Emma D’Arcy plays Princess Rhaenyra Targaryen and Matt Smith is Prince Daemon Targaryen.

Warner Media

OK, so maybe nothing can replace Game of Thrones. If only Westeros will do, HBO has you covered with a planned Game of Thrones prequel series, House of the Dragon, set centuries before the hit show. House of the Dragon is set for release in 2022.

While you’re waiting for the next big thing, there are adaptations you can already watch, whether they are midstream or already said and done.

His Dark Materials


Dafne Keen plays young hero Lyra.  


Forget the underwhelming 2007 movie version of The Golden Compass. This BBC and HBO adaptation is a TV show giving the space and depth for a satisfying take on Philip Pullman’s novels Northern Lights, The Subtle Knife and The Amber Spyglass. Steered by some of the producers behind Doctor Who, the story follows young Lyra in an adventure spanning twisted parallel versions of our reality. Logan’s Dafne Keen stars as Lyra with James McAvoy and Lin-Manuel Miranda. A third and final season is on the way.  

Shadow and Bone


Alina (Jessie Mei Li) and mentor Baghra (Zoë Wanamaker).


Based on the popular Grishaverse books by Leigh Bardugo, Netflix’s inventive Shadow and Bone brings a fresh twist on fantasy with its Imperial Russia steampunk aesthetic. This YA series began streaming in April.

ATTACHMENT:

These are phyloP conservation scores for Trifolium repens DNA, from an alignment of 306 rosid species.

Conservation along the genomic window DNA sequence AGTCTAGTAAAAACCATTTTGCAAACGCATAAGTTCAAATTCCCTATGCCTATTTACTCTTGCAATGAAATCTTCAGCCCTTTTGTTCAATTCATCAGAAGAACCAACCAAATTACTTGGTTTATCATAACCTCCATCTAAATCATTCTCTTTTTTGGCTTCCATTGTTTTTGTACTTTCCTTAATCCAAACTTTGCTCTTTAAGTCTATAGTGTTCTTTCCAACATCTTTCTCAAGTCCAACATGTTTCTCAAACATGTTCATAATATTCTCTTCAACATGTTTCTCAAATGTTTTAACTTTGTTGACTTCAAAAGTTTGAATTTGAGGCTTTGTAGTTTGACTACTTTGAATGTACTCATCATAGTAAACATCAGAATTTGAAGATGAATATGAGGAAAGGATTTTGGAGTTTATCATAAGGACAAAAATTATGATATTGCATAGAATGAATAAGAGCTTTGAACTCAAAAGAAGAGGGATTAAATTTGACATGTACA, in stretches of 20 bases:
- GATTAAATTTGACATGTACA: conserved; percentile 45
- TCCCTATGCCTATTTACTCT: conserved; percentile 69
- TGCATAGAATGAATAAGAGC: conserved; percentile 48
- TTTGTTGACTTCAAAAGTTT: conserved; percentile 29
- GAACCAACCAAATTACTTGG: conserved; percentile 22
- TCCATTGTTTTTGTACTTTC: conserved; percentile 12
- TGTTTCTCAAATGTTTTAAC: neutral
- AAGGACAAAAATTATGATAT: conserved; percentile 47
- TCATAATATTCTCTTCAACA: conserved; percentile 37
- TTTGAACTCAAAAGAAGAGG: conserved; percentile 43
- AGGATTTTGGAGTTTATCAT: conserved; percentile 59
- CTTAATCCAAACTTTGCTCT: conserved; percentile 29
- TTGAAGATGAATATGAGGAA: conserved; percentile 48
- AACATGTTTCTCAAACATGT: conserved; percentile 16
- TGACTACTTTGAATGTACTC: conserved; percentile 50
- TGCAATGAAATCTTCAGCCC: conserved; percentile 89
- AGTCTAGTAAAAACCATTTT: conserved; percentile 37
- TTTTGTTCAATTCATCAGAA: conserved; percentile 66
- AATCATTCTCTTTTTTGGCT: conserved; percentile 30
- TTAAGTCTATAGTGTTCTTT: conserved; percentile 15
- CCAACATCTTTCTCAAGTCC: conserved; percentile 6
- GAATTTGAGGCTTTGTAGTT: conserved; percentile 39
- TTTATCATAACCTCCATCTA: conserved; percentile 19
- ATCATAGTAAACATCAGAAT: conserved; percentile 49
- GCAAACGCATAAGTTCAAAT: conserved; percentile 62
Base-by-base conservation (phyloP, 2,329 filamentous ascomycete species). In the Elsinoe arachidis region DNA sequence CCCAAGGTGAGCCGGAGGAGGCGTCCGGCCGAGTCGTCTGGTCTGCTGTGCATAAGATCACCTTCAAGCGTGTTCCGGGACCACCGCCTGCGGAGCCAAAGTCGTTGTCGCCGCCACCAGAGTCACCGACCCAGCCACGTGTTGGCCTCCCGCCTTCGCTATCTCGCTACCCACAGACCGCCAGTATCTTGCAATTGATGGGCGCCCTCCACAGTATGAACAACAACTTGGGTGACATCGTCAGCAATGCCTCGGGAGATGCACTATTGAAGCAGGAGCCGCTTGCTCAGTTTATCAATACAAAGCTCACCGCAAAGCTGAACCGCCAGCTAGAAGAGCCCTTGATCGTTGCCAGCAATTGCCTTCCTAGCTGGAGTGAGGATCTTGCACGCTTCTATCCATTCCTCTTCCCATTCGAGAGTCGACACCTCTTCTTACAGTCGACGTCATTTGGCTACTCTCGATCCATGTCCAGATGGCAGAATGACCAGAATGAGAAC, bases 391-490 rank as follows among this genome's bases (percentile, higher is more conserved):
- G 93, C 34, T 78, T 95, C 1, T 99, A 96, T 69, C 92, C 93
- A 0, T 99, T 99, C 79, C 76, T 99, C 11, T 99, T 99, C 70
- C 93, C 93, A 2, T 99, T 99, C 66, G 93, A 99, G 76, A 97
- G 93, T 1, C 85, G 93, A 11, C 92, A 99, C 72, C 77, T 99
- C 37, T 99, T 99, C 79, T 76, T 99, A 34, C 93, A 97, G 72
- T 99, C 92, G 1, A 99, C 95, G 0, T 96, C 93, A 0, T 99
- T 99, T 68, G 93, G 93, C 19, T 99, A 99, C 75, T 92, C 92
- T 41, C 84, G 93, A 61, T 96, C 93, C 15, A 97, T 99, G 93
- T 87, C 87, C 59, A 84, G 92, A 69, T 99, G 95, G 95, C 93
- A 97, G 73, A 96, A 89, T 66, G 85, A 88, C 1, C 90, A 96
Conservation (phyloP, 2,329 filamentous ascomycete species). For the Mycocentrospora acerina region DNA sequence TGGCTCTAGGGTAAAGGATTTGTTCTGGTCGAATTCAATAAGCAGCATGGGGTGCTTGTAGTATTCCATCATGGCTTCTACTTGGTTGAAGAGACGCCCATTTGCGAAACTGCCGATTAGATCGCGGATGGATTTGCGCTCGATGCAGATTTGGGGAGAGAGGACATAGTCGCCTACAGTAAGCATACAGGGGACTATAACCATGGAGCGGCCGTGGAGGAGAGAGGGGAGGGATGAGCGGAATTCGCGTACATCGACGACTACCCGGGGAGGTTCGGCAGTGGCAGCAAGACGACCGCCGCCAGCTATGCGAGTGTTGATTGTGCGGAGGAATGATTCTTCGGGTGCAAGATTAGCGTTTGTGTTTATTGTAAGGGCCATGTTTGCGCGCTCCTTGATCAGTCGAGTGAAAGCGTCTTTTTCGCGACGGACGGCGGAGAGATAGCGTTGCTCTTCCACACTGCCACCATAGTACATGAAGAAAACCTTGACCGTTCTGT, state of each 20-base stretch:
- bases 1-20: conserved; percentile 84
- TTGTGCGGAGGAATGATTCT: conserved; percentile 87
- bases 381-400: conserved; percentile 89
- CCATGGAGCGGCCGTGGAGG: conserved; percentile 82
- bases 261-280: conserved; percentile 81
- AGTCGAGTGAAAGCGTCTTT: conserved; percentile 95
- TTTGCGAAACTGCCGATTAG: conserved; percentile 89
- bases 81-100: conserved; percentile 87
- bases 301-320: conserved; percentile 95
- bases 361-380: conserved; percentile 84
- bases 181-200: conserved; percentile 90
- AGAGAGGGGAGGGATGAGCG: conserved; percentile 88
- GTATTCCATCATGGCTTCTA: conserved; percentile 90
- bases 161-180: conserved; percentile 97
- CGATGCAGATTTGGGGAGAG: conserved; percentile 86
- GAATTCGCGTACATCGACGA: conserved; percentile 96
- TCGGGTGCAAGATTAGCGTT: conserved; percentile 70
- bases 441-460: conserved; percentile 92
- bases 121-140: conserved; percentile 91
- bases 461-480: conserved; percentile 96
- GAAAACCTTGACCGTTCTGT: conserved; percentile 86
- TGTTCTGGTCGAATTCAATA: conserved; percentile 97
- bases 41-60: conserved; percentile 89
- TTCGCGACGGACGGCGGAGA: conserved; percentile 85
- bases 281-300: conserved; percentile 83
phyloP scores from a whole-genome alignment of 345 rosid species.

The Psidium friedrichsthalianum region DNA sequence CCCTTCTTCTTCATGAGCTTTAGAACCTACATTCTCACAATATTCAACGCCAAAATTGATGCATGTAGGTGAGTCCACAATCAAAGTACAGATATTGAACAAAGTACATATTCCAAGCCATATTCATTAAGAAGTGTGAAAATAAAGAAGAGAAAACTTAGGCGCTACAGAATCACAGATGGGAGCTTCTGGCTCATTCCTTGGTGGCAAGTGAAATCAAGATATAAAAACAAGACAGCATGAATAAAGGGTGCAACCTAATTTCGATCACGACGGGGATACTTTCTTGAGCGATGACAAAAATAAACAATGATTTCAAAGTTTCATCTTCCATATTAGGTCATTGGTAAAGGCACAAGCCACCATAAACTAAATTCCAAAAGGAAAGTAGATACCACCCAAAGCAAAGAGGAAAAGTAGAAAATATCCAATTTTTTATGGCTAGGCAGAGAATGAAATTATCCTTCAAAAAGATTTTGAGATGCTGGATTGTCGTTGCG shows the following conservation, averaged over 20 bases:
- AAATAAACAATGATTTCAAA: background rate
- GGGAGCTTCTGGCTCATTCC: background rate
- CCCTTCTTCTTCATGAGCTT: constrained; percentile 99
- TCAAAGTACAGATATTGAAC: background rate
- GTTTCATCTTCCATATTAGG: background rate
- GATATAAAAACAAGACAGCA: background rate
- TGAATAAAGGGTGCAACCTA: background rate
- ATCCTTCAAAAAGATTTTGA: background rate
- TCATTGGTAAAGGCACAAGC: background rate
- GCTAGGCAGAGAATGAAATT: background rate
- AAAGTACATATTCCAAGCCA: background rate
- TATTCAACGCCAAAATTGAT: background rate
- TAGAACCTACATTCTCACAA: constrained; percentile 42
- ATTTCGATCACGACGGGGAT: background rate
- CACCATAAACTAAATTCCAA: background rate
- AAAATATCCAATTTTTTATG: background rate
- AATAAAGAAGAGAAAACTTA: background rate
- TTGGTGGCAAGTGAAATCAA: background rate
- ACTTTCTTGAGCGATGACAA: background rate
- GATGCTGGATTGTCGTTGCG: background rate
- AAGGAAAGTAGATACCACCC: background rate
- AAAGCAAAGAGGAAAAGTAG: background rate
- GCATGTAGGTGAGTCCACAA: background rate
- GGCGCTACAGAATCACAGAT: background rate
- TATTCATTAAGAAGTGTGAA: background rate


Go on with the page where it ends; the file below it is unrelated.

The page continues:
Brave New World

Hannah John-Kamen as Wilhelmina Watson in Brave New World

Hannah John-Kamen as Wilhelmina Watson.

NBC / Peacock

Aldous Huxley’s scathing 1932 dystopian novel was adapted into a 2020 series on NBC’s Peacock streaming service. It stars the young Han Solo, Alden Ehrenreich, as a man out of time in a genetically manipulated society. Demi Moore also appears. Homecoming creator David Wiener is in charge, joined by legendary comics weirdo Grant Morrison. However, it wasn’t renewed for a second season.

Good Omens


Michael Sheen (left) and David Tennant enjoy Good Omens.

Chris Raphael

David Tennant and Michael Sheen are perfectly cast as a demon and an angel throwing a wrench in the works of the apocalypse in Good Omens on Amazon. The Amazon Prime Video 2019 miniseries is based on the devilishly funny 1990 novel by Terry Pratchett and Neil Gaiman about the delightful shenanigans that ensue when the antichrist accidentally grows up with the wrong family.